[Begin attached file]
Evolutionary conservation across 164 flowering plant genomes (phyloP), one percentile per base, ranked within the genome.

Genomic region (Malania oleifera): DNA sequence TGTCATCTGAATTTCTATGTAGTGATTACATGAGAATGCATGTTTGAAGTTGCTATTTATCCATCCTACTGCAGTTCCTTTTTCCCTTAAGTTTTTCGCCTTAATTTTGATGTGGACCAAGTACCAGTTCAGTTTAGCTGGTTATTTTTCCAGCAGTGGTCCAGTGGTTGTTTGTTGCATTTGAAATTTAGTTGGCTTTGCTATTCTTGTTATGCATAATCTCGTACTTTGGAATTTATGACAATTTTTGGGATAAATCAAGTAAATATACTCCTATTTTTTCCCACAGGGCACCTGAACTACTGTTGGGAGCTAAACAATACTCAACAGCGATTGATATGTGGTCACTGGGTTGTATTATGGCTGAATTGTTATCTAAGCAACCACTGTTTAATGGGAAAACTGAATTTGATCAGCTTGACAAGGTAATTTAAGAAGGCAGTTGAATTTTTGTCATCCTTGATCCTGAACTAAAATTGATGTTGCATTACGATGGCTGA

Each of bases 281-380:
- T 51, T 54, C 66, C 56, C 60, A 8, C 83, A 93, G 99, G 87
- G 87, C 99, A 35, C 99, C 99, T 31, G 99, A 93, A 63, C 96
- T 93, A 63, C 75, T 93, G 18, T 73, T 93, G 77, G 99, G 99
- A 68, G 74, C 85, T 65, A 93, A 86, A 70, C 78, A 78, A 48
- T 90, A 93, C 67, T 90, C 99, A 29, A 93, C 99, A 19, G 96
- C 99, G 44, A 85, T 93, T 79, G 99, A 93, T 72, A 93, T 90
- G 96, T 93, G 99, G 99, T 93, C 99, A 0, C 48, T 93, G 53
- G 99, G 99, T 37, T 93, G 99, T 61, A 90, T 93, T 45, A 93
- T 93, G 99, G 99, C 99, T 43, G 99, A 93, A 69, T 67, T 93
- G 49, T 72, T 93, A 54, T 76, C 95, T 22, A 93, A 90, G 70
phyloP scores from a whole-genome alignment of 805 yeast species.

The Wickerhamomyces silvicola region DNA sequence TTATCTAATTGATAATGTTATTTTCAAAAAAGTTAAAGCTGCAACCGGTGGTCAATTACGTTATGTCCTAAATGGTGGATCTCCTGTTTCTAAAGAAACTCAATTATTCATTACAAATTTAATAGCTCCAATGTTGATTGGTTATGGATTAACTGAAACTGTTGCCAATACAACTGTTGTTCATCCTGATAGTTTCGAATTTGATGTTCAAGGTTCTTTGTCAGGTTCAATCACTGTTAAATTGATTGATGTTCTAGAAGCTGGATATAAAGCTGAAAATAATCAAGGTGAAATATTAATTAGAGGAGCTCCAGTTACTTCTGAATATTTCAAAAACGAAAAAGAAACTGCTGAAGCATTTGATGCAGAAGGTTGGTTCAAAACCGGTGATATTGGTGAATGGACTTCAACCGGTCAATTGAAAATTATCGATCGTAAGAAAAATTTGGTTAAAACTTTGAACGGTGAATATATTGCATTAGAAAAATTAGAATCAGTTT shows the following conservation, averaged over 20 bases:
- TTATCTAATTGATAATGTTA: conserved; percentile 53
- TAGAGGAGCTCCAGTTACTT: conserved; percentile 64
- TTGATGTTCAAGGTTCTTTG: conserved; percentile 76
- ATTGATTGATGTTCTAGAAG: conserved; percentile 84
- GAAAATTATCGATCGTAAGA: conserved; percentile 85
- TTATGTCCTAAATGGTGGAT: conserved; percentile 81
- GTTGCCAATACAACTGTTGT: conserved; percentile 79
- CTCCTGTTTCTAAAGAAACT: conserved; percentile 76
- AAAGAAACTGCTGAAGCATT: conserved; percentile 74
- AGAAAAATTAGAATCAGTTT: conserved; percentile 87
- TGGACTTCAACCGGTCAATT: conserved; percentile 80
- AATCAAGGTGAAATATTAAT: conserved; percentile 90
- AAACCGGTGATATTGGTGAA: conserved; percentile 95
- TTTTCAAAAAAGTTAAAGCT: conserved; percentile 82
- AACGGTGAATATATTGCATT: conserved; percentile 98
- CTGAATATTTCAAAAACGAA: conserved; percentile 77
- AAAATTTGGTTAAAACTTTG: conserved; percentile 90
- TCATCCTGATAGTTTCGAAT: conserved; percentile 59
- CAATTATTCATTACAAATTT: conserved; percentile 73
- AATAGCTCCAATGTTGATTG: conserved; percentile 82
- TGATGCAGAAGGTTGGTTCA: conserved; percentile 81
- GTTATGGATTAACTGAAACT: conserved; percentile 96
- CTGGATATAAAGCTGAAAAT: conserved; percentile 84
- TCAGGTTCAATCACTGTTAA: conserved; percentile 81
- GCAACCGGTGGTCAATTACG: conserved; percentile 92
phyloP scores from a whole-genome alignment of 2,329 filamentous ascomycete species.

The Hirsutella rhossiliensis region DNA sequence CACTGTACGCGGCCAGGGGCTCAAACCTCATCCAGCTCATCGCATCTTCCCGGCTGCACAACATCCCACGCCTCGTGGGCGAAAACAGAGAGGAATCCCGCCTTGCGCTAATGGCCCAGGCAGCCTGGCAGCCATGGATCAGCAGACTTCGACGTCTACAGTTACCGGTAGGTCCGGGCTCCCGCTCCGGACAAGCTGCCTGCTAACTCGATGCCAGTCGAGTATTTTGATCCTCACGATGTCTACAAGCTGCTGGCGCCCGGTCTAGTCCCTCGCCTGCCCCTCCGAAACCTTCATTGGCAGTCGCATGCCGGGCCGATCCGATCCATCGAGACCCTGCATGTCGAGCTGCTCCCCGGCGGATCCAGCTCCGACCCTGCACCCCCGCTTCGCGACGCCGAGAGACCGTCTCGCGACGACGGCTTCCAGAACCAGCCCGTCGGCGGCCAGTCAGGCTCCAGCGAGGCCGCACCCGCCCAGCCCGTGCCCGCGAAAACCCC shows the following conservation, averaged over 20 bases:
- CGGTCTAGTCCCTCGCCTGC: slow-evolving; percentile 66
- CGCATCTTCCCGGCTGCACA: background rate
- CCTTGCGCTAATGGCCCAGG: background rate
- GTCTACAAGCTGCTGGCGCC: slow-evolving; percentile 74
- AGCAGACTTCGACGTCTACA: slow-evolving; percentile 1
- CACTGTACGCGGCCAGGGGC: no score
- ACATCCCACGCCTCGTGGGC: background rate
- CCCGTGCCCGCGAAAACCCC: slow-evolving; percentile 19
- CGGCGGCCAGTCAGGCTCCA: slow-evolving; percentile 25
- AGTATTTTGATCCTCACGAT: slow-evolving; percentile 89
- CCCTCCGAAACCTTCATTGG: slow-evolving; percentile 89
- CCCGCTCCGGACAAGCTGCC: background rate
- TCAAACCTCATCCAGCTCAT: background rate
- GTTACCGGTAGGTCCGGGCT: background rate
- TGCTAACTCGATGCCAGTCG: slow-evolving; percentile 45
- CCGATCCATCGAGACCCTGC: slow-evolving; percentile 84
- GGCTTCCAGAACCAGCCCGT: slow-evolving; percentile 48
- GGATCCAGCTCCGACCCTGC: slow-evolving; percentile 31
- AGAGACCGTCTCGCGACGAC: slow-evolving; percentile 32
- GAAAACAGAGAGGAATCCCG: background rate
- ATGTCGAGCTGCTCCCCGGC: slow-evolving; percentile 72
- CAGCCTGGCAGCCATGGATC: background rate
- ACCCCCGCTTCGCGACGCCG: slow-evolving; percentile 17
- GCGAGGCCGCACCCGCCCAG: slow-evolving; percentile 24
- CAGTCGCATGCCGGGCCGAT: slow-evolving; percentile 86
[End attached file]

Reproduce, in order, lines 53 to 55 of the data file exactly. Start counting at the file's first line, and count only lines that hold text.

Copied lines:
- CCCTCCGAAACCTTCATTGG: slow-evolving; percentile 89
- CCCGCTCCGGACAAGCTGCC: background rate
- TCAAACCTCATCCAGCTCAT: background rate